Each auto-save creates a “version” of a document and all the versions can be viewed in a visual stack.

In addition, Macs with the older PowerPC processors can’t run Lion, and even some of the earliest Macs with Intel processors are shut out. These are mainly machines released in 2006. Older programs originally designed for PowerPC, which still ran on Snow Leopard, will no longer work in Lion. The best known of these is Intuit’s Quicken 2007.


Even if you buy a new Mac with Lion pre-installed and your older Mac has Snow Leopard, you’ll have to download a new version of Apple’s migration program for Snow Leopard in order to move over all your programs, settings and files. The company made this new migration utility available on Tuesday. When I tried to migrate my stuff from a Snow Leopard machine to Lion using the current migration program—normally a strength for Apple—the process failed. Apple sent me the new version and it worked.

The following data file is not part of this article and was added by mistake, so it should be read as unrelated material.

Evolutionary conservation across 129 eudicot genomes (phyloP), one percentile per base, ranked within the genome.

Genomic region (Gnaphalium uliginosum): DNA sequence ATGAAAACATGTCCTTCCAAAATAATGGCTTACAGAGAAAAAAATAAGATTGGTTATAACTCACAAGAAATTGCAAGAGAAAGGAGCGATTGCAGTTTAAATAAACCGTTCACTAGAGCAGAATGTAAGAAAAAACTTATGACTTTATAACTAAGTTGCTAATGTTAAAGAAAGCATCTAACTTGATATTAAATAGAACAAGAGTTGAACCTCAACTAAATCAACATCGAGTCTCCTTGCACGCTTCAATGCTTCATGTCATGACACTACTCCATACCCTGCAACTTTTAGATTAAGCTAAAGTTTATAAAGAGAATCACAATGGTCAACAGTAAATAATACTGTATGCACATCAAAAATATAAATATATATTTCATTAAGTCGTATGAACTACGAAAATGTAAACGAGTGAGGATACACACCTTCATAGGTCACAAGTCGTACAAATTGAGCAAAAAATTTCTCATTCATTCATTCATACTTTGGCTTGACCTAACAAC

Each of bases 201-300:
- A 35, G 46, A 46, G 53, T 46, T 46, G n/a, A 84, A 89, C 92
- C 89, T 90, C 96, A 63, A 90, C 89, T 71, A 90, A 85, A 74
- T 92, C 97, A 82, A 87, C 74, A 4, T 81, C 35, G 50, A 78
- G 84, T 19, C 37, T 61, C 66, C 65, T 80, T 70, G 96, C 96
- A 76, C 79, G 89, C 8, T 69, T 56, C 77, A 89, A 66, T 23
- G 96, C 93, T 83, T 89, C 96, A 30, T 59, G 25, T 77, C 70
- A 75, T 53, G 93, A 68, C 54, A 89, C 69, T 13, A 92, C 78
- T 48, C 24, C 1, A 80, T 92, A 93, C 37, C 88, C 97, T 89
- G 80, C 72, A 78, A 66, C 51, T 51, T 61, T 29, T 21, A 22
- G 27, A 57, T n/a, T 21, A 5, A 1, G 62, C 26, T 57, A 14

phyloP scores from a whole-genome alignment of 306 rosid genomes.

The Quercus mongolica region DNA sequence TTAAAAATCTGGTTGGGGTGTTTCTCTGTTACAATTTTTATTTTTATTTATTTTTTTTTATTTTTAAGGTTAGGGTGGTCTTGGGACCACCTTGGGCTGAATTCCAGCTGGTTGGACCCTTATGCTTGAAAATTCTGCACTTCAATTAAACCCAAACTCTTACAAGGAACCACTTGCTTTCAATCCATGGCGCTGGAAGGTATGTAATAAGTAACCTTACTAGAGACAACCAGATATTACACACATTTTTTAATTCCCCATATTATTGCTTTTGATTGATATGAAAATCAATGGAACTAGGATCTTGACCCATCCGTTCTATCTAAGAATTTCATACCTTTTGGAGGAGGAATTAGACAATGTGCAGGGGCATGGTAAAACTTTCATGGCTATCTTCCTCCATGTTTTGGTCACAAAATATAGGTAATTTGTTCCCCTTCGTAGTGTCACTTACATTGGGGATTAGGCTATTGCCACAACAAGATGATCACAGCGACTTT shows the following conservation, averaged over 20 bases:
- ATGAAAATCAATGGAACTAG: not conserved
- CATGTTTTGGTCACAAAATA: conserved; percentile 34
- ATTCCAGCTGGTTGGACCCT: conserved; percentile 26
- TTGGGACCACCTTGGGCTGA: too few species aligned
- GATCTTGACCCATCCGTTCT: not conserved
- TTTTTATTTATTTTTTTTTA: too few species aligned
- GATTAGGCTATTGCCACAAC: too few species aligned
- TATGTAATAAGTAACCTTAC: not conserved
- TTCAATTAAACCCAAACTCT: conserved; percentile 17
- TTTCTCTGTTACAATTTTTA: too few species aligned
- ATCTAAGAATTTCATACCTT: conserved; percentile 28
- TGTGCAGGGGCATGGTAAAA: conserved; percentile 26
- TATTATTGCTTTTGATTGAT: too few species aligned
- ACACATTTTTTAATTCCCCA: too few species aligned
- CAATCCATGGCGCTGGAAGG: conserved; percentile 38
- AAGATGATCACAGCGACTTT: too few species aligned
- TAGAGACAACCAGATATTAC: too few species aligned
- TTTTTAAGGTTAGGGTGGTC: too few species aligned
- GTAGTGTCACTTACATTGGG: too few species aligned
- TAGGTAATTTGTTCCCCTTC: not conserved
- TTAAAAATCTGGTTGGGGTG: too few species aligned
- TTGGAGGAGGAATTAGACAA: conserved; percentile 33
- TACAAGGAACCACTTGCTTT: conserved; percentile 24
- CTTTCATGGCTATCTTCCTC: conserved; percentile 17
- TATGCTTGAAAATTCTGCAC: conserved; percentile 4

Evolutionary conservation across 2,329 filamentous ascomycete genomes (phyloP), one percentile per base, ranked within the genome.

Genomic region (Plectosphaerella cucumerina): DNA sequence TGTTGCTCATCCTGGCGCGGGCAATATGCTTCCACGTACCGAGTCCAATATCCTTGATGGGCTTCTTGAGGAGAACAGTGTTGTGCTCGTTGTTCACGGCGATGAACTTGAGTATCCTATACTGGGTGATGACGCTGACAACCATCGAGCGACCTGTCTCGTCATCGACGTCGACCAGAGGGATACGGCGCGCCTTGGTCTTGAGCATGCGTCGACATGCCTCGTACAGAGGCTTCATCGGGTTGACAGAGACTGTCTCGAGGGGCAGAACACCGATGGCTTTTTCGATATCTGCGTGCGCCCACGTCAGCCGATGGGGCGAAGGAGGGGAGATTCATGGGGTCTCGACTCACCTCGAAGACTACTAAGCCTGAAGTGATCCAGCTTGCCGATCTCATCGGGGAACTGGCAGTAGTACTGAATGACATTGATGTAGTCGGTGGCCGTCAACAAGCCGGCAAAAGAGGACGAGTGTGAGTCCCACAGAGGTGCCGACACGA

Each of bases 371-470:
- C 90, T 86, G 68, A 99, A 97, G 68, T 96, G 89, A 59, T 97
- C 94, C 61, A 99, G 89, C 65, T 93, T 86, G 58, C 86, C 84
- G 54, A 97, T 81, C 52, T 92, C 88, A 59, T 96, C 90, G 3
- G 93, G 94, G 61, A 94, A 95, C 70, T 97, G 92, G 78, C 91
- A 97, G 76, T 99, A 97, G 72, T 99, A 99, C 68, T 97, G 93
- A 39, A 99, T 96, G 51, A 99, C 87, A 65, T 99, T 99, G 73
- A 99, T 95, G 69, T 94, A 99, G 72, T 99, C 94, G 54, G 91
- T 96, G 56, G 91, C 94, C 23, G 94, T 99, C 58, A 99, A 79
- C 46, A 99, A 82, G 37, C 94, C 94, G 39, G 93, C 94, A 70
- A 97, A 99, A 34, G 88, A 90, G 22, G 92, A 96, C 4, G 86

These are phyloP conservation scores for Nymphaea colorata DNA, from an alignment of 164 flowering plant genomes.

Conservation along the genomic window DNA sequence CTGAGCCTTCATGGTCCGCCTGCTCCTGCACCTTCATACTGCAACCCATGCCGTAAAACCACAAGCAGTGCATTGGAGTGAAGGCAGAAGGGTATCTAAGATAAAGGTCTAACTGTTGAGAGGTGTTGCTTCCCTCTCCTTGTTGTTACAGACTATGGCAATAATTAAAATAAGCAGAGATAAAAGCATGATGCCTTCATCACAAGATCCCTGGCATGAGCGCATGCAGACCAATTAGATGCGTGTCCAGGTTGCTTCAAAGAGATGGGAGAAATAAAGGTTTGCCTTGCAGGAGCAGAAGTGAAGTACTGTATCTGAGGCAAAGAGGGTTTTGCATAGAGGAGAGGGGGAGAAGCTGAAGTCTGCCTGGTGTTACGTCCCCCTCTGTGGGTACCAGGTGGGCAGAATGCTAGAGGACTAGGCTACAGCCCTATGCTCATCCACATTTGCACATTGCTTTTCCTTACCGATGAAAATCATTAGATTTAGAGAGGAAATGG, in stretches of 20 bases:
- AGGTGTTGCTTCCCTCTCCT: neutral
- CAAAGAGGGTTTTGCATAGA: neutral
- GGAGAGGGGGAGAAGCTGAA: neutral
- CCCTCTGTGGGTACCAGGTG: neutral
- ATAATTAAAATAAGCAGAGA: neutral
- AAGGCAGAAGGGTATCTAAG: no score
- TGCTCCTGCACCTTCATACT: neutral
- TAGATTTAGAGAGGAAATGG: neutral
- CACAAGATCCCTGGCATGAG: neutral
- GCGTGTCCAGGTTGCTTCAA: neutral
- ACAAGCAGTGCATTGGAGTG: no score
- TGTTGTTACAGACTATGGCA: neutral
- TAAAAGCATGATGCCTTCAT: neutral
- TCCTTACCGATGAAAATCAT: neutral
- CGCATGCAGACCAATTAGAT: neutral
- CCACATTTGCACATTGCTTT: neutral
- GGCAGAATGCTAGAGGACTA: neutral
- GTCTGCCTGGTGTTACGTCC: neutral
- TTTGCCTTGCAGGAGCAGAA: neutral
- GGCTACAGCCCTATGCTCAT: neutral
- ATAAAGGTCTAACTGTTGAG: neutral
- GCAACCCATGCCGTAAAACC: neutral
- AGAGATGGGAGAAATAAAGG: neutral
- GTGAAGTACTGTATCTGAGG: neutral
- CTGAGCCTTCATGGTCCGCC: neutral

Lion also introduces a new migration feature that will move data and settings—but not programs—from a Windows PC to a Mac, though it requires a free Windows migration utility that Apple couldn’t provide in time for this review.

New Macs

Speaking of Macs with Lion pre-installed, Apple also is upgrading its thin and fast MacBook Air laptops so they use faster chips from Intel. It’s killing off the bottom model of its laptop line, the plain MacBook. But the new MacBook Airs, available Thursday, have the same design, prices and base storage capacity as their predecessors, so this review is focused on Lion.


Here are some of the main new features in Lion: